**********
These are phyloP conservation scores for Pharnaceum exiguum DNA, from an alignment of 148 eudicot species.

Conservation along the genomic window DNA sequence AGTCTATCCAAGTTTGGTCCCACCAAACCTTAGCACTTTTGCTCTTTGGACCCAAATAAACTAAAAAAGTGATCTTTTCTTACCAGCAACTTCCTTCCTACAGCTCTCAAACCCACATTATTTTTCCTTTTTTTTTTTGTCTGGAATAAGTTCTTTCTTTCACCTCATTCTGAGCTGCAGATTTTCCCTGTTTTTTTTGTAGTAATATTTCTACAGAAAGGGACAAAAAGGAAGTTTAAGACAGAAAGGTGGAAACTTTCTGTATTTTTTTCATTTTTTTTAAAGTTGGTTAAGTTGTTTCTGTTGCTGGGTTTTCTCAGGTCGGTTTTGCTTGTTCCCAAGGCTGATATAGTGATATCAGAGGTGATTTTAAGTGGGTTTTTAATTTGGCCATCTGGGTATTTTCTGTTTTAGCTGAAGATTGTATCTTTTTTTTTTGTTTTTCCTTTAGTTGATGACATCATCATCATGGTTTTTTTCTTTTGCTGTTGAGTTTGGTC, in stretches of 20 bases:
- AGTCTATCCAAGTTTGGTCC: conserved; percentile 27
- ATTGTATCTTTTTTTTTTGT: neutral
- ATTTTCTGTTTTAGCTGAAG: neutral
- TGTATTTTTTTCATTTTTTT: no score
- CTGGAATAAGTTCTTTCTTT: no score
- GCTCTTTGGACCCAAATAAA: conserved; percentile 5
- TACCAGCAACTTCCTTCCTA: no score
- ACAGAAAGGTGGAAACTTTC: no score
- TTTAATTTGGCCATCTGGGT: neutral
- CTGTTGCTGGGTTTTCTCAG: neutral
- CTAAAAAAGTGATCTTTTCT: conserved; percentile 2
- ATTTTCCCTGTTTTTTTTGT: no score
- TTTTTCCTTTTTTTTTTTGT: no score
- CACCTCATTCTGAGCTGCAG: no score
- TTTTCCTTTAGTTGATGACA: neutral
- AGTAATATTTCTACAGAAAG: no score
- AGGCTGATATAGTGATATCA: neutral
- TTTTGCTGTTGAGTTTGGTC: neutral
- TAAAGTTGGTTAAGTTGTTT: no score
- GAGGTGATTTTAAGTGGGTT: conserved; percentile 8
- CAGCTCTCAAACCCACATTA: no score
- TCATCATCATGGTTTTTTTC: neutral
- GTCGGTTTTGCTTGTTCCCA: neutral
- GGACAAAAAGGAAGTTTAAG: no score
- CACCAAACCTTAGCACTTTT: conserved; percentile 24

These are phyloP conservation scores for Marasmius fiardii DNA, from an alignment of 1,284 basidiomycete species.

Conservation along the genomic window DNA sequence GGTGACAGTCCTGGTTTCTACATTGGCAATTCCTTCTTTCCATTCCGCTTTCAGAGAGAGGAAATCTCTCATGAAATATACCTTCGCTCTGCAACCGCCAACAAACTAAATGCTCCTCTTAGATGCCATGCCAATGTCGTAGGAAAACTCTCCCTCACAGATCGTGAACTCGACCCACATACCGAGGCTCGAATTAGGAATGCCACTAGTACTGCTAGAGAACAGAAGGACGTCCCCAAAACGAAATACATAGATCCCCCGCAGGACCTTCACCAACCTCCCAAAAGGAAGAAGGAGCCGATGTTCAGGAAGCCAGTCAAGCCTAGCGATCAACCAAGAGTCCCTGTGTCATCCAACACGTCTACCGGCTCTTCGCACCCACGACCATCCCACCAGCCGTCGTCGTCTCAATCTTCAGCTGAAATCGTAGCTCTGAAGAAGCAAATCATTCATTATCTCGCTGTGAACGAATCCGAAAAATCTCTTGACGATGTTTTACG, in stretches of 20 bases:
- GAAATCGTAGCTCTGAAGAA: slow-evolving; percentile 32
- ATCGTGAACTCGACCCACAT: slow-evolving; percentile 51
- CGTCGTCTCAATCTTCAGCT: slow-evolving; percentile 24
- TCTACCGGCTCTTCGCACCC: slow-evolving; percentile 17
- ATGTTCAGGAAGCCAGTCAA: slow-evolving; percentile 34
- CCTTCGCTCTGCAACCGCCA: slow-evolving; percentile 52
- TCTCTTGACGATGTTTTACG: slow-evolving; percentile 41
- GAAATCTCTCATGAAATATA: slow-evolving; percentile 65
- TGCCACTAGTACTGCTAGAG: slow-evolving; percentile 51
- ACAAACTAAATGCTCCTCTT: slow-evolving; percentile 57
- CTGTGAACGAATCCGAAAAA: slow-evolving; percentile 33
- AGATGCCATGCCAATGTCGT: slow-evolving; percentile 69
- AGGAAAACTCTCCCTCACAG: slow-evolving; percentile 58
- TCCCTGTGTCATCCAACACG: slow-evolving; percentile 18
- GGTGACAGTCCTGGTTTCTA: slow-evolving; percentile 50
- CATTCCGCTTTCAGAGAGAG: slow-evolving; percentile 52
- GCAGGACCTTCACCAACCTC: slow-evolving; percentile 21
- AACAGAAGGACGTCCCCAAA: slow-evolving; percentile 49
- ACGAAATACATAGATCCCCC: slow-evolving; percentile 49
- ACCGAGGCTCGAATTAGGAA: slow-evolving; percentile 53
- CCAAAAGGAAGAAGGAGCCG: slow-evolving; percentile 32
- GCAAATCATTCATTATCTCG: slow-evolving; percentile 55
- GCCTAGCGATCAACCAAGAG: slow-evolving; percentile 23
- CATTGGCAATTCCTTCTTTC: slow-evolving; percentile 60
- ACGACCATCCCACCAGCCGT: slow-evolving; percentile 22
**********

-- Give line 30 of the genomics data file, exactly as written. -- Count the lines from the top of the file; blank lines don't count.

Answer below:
- GAAATCGTAGCTCTGAAGAA: slow-evolving; percentile 32